Ranging from annoying to excruciating, the sensation of a stopped-up ear can be disconcerting at best. Always check with your doctor before attempting any home treatments for ear problems to rule out serious infections or other problems requiring medical attention. In many cases, however, she may approve the use of a home remedy to treat your stopped-up ear.
Stopped-up ears may reveal themselves by muffling noise, through pain or simply from a feeling of fullness or pressure in the ear. Depending on the cause of your ear problem, other symptoms may include ear and nasal discharge, dizziness and fever.
Several conditions may lead to a sensation of having a "stopped up" ear, according to MayoClinic.com. They include excess ear wax, bacterial infections such as "swimmer's ear," sinus problems and even changes in air pressure on an airplane.
Prepare a warm compress at the first sign of a stopped-up ear, according to the home remedy website Grannymed.com. The compress soothes a variety of ear problems that may be leading to that feeling of fullness, including minor ear infections and fluid build-up. Soak a washcloth in almost-hot water and wring it out, or wrap a hot-water bottle in a hand towel. In each case, apply the compress to the ear to ease pain and promote fluid drainage. Herbalist Barbara Griggs suggests using chamomile tea in place of water for the ear compress.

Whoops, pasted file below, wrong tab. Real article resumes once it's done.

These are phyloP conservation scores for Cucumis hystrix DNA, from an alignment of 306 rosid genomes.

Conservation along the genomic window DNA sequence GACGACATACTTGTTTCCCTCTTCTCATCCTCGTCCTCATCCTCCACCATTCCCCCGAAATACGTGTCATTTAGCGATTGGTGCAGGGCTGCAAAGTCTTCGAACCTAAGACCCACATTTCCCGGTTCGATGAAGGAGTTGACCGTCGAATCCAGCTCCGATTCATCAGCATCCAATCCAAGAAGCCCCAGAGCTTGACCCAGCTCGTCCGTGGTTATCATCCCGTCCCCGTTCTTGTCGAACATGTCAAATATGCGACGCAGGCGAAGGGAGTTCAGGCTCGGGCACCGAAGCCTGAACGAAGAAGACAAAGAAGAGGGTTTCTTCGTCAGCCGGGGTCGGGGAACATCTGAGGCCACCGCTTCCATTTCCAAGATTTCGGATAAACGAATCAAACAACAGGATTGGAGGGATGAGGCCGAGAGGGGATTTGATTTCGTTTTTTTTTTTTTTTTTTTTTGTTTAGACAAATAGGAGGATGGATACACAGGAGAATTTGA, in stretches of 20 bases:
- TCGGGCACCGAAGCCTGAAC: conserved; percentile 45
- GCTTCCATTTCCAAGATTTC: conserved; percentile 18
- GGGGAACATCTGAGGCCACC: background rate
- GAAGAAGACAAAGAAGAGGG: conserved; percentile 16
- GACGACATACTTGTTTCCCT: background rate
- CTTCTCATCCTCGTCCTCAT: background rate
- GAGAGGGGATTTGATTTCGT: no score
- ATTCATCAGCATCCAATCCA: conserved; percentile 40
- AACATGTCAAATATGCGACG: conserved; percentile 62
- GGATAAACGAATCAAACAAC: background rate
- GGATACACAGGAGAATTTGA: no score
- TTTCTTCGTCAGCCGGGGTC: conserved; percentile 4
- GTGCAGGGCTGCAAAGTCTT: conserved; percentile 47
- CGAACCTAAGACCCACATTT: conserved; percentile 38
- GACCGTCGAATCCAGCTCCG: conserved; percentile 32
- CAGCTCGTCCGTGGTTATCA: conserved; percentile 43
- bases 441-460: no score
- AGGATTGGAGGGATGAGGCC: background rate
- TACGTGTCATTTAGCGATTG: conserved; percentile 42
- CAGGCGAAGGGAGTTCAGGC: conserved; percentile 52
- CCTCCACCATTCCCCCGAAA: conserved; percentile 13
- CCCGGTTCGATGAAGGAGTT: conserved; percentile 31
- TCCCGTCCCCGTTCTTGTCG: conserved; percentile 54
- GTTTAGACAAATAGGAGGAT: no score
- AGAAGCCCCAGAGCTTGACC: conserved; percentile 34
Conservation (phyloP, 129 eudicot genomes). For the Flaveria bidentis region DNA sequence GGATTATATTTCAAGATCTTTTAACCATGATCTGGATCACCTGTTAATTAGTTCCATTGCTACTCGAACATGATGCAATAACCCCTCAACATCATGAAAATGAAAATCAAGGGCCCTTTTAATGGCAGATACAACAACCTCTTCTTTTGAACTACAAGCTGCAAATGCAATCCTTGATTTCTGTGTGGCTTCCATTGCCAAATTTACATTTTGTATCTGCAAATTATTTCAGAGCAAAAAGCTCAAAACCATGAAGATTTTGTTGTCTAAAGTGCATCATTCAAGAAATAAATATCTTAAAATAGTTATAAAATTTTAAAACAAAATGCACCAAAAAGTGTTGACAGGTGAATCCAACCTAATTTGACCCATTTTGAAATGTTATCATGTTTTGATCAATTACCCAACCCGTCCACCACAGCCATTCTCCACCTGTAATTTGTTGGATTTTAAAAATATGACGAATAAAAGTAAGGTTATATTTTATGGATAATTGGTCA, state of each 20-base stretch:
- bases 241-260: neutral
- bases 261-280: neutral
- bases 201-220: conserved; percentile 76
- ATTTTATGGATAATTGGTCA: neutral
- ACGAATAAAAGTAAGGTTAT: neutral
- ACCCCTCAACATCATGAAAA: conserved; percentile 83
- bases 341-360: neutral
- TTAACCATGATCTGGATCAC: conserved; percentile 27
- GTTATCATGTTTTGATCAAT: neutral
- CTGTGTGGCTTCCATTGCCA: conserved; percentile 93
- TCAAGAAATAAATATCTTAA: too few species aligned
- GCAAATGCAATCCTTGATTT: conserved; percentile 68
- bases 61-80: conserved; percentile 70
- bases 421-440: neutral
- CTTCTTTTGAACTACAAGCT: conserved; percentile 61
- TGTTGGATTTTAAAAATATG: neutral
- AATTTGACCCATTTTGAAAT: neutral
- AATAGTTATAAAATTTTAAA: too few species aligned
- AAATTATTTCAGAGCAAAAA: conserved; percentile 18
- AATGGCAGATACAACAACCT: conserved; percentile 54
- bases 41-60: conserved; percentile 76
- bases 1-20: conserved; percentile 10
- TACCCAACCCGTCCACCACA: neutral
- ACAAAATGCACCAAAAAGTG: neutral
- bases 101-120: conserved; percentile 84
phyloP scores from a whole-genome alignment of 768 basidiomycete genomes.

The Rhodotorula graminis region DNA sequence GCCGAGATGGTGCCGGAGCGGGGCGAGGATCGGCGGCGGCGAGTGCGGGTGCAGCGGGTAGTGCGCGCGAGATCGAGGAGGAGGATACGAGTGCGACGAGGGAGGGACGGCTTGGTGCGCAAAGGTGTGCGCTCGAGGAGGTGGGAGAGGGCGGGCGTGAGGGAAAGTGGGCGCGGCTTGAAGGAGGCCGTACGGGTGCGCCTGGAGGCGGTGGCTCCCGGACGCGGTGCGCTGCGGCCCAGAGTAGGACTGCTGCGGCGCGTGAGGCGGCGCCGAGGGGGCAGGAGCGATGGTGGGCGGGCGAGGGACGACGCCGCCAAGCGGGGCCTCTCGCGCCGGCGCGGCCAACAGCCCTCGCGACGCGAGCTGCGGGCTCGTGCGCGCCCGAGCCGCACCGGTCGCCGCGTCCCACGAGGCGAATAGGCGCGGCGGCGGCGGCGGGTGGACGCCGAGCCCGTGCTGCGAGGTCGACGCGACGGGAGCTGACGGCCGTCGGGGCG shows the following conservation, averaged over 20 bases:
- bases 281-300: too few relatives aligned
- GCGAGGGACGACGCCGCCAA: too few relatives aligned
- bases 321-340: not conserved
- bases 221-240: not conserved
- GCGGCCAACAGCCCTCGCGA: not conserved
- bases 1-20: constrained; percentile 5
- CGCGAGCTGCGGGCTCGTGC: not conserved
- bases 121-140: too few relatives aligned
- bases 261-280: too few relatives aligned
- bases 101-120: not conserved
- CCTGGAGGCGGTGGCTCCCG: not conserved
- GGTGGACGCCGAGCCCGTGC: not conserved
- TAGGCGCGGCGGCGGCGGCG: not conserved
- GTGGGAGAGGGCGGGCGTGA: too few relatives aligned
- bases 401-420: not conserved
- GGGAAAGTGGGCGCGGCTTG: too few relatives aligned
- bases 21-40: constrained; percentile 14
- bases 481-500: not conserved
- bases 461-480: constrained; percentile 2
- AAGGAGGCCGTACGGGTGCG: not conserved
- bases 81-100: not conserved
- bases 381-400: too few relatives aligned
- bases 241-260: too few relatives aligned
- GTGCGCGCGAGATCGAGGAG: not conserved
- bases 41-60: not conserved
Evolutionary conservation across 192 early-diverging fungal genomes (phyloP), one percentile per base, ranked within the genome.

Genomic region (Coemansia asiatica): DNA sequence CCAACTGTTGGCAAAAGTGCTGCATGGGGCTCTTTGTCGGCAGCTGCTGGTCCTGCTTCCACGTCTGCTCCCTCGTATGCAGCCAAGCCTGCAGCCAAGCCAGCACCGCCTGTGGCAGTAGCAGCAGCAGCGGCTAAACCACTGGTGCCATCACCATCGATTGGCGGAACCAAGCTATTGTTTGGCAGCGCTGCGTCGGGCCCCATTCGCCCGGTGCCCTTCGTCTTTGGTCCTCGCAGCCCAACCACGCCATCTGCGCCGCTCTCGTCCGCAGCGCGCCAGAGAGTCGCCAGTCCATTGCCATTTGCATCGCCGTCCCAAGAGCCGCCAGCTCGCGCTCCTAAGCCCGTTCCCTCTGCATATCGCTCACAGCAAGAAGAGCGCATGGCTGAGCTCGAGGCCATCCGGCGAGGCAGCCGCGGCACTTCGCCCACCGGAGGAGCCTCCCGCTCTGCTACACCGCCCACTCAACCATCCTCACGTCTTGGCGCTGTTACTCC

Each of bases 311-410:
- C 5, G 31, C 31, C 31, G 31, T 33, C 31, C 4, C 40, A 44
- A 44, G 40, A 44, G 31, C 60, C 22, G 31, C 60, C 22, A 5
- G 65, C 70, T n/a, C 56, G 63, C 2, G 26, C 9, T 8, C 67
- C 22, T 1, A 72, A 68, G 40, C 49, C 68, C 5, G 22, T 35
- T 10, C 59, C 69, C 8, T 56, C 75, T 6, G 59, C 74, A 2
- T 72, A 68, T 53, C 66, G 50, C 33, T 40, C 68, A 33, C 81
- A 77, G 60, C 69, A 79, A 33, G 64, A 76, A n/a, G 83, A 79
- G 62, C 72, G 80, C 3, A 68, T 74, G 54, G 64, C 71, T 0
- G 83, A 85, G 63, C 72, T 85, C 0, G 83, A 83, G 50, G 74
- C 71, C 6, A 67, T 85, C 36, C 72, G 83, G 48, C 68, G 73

Ear Wax Home Remedy
Soften ear wax for several days before attempting to remove it, according to MayoClinic.com. Add a few drops of glycerin, mineral oil or hydrogen peroxide to the ear twice a day for up to five days. After the wax softens, use a bulb syringe to irrigate the ear canal with warm water. Squirt a small amount of water into your ear, tilt your head up and use your hand to "wriggle" your outer ear. Then tilt your head down and allow the fluid to drain. Gently dry your outer ear. Repeat the softening and irrigating several times, if necessary.
If you or your child experiences a stopped-up feeling while riding on an airplane, yawn or chew gum to restore the air pressure balance, says MayoClinic.com. Swallowing also helps; many parents nurse or bottle-feed their babies during landings and takeoffs to prevent infant discomfort. Plugged ears from a cold or allergy may be "popped" by attempting to blow with your mouth closed and nostrils pinched. This method often opens obstructed Eustachian tubes.
Never insert anything into your ear canal in an attempt to dig out ear wax or otherwise "pop" any blockages. Always check with a doctor to rule out serious bacterial infections or severe wax buildup, says MayoClinic.com. This step is especially important for children complaining of stopped-up ears.